In order to test its main hypothesis of the positive spillovers from diversification, the study analyzed bank lending trends between 1997 and 2017, notably those after the 2008 financial crisis, noting that it was “an unanticipated shock to lending opportunities.” Its key findings highlighted the growth in both overall lending and small business lending:

  • Between 1997 and 2017, a one standard deviation increase in geographic diversification produced a 1.4% quarterly increase in lending.
  • The most geographically diversified banks had 6.7% more total lending than the least diversified banks after the 2008 financial crisis.
  • Banks with an established insurance subsidiary increased their small business lending by 38%, compared to similar banks.
  • In 1997, the average bank conducted small business lending across eight states, which by 2017 had expanded to 15 states.
  • In a given county and year, the most geographically diversified banks maintain twofold higher levels of small business lending during the financial crisis, compared to the least diversified bank.
  • Counties with a one standard deviation higher share of diversified banks experience 4.2% higher aggregate small business lending in the crisis.
  • Banks that expanded lending to new states (enabled by deregulation) increased small business lending by nearly 17% over that of other banks that did not take advantage of deregulation to expand.

“If you take two banks that have exactly the same size and are similar in other dimensions that we control, then the one that has more activities spread out rather than being concentrated will lend more.”— Itay Goldstein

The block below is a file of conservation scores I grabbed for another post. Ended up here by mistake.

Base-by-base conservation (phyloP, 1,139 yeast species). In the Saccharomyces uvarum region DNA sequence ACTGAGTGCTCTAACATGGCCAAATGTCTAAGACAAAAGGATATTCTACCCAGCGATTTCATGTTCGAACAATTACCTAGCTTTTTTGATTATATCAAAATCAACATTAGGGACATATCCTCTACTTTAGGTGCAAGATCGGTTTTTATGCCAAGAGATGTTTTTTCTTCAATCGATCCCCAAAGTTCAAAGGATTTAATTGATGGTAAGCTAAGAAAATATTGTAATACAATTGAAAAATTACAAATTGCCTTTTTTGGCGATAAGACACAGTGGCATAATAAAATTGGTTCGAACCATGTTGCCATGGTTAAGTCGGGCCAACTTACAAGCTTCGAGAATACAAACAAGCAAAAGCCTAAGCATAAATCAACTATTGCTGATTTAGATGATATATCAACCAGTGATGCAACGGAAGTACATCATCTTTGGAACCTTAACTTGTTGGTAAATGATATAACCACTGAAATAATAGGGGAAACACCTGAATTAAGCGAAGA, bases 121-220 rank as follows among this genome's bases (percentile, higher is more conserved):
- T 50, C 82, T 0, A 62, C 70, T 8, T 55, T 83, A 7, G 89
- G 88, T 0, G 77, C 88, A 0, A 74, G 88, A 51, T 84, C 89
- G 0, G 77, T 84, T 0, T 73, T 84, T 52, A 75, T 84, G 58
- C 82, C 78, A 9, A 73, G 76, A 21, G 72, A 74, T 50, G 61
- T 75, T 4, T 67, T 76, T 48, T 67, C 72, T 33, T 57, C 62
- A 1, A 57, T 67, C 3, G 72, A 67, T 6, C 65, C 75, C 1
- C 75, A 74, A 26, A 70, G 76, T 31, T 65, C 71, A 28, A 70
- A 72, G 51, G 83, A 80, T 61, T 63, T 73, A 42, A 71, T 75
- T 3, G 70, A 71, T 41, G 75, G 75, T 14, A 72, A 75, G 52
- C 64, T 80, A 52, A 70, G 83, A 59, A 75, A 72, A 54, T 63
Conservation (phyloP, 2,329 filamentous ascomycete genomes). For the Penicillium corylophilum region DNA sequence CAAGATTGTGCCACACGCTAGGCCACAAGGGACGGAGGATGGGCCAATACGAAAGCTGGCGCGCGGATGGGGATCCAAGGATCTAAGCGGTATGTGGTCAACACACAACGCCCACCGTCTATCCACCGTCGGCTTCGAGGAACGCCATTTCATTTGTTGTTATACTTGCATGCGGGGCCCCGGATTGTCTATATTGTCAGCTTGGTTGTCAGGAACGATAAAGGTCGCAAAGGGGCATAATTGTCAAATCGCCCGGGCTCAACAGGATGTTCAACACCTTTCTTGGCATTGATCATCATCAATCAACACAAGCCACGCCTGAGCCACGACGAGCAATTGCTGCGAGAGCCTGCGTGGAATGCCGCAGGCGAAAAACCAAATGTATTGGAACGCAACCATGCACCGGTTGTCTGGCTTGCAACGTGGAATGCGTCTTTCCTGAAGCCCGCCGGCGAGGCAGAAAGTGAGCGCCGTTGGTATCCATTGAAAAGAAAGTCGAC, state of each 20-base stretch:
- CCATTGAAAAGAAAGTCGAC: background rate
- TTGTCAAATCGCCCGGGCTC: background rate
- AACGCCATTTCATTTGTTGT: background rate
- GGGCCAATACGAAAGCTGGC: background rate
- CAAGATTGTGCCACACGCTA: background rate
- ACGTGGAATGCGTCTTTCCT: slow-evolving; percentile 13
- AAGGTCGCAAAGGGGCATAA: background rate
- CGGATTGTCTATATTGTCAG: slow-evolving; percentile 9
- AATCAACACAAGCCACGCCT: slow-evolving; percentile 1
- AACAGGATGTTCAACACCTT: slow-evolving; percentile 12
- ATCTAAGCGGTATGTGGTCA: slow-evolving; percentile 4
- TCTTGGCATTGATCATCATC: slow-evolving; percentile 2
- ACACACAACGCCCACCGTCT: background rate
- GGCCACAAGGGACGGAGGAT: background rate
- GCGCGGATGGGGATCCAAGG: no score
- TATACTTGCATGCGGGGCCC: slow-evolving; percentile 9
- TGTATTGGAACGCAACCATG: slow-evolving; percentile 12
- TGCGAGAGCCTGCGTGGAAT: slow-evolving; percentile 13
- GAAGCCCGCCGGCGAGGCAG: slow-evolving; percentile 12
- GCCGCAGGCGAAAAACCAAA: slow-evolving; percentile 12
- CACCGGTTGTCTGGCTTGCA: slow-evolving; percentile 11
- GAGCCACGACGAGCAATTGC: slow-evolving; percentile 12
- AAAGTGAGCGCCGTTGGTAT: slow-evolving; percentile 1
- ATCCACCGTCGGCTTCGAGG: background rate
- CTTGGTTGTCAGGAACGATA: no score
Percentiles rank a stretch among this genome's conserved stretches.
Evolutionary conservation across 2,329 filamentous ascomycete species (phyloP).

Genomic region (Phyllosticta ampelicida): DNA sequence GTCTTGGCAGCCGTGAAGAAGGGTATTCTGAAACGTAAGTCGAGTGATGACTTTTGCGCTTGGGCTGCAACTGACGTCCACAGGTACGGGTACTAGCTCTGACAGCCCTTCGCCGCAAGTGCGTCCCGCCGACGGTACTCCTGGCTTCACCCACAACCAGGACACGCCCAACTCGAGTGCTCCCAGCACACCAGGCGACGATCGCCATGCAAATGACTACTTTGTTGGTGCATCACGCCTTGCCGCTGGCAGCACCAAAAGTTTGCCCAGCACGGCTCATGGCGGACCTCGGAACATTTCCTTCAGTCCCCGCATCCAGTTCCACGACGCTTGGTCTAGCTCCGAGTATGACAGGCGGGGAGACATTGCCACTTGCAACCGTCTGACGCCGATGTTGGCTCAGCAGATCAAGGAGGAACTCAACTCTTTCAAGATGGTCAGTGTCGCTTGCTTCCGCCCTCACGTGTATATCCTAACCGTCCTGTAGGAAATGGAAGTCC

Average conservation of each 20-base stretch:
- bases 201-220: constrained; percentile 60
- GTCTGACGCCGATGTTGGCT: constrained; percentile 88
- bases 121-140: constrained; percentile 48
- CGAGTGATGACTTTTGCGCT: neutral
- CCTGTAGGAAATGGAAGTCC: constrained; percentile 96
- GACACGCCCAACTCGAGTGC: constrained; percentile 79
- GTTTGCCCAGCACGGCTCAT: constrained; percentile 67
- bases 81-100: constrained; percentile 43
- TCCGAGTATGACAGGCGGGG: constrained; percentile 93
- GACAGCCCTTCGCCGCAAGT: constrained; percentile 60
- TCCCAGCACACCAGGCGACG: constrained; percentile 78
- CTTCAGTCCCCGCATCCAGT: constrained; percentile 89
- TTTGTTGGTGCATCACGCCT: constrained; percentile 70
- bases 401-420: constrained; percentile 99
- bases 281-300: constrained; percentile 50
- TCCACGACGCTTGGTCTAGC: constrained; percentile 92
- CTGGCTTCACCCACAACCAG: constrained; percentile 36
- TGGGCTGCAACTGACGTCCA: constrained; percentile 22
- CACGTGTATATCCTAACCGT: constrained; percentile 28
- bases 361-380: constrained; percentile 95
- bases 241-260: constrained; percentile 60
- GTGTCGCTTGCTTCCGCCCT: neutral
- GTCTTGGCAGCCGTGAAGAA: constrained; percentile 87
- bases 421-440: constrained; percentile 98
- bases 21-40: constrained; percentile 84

The paper also looked at the outcomes of banks diversifying into “non-lending activities” such as insurance, securities broker-dealer, and investment banking, securitization, non-deposit trust subsidiaries such as fiduciaries, and trading activity. They found that bank diversification was most visible in insurance, which improved their lending resiliency during the financial crisis.

In 2017, 54% of the banks covered by the study had at least one domestic insurance subsidiary. They also grew in other business segments such as setting up securities broker-dealer subsidiaries (22%), non-deposit trust subsidiaries that engage in fiduciary activities (12%), and subsidiaries linked to securitization (4%).

Some of those new business lines such as insurance provide more resilience to banks than others that were perhaps perceived as “riskier and adversely affected by the 2008 financial crisis,” Goldstein said.

Takeaways for Regulators

The recent collapse of Silicon Valley Bank and the regional banking crisis it sparked off underscored the risks of being overly concentrated in one geographic market or asset category. “It highlighted the costs of banks being very localized and focused on one type of depositor and one type of borrower,” Goldstein said.

According to Goldstein, regulators might find it useful to incorporate the effects of diversification in bank stress tests. “It will be useful to see how different banks could be affected by different scenarios, depending on their level of diversification. That is important to know for policymakers when they are deciding on how best to regulate the banking system.”